The deadly pathogen known as sudden oak death is spreading throughout the Bay Area, infecting more trees in more places than have ever been seen before, according to scientists tracking the disease.
The Forest Pathology and Mycology Laboratory at UC Berkeley used 10,000 tree and plant samples collected by 500 citizens between April and June this year to document a dramatic increase in the infection rate from Napa to the Carmel Valley and virtually everywhere in between.
"We found that the number of positives were double and in some cases triple what they were last year," said Matteo Garbelotto, the UC Berkeley forest pathologist who organizes the annual surveys. "We were surprised. That was a big jump."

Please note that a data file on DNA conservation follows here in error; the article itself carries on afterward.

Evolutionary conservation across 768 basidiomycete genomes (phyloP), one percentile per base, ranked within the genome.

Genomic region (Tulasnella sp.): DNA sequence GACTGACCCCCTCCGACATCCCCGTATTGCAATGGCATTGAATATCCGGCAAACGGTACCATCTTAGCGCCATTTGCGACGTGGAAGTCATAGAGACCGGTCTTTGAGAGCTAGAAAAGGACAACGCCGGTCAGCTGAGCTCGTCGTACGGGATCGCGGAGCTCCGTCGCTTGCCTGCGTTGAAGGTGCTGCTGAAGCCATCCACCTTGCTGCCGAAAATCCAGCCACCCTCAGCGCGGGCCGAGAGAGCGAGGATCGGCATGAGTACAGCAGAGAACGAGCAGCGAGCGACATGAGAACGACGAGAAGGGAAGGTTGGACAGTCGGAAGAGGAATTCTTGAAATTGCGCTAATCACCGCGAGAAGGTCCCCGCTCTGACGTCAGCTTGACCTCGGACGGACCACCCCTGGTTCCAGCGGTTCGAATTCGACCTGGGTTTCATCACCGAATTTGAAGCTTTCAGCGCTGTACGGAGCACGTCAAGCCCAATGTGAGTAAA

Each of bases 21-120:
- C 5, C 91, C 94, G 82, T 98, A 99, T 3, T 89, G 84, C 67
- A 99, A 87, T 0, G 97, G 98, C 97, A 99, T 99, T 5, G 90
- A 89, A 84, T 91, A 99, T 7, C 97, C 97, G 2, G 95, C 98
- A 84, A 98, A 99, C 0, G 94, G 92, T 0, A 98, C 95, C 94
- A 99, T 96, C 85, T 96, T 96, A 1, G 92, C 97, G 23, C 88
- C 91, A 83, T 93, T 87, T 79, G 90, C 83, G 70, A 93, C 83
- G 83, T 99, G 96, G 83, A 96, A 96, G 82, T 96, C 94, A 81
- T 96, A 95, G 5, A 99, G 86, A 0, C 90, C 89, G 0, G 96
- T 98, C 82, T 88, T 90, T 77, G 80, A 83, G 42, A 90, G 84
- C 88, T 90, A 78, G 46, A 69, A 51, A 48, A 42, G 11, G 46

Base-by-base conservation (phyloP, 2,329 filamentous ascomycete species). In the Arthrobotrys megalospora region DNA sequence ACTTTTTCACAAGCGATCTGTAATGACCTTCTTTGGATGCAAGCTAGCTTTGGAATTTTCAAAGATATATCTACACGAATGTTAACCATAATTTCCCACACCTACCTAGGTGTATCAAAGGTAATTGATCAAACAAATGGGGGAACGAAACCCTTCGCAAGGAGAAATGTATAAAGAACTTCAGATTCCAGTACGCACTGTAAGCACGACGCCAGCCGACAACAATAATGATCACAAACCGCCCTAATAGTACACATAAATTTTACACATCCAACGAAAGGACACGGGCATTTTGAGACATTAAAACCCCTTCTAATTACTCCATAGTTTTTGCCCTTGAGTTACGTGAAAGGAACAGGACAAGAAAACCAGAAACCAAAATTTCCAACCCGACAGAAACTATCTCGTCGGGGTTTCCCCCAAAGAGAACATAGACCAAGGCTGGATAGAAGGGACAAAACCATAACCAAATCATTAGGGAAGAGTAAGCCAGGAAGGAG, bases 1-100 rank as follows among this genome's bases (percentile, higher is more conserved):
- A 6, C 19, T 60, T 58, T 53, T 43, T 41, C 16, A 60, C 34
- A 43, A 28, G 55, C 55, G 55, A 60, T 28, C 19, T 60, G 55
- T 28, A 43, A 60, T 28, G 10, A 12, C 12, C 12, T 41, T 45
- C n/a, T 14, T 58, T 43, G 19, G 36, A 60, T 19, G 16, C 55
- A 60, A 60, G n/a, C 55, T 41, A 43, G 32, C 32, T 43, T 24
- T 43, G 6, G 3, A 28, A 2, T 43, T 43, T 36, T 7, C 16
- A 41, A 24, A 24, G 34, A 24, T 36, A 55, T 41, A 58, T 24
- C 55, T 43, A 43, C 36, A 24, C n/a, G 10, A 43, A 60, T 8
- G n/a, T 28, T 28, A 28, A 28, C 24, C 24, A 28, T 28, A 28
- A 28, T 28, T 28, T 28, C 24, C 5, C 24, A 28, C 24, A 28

The findings are part of a major effort over the past four years to involve citizens in the battle against the mysterious pathogen, which has killed hundreds of thousands of oak trees from Big Sur to southern Oregon.
Arborists and ecologists are afraid that sudden oak death could eventually denude California’s golden hills of its signature tree. As it is, experts predict as many as 90 percent of California’s live oaks and black oaks could die from the disease within 25 years, reported the San Francisco Chronicle recently. To read the complete article, click here.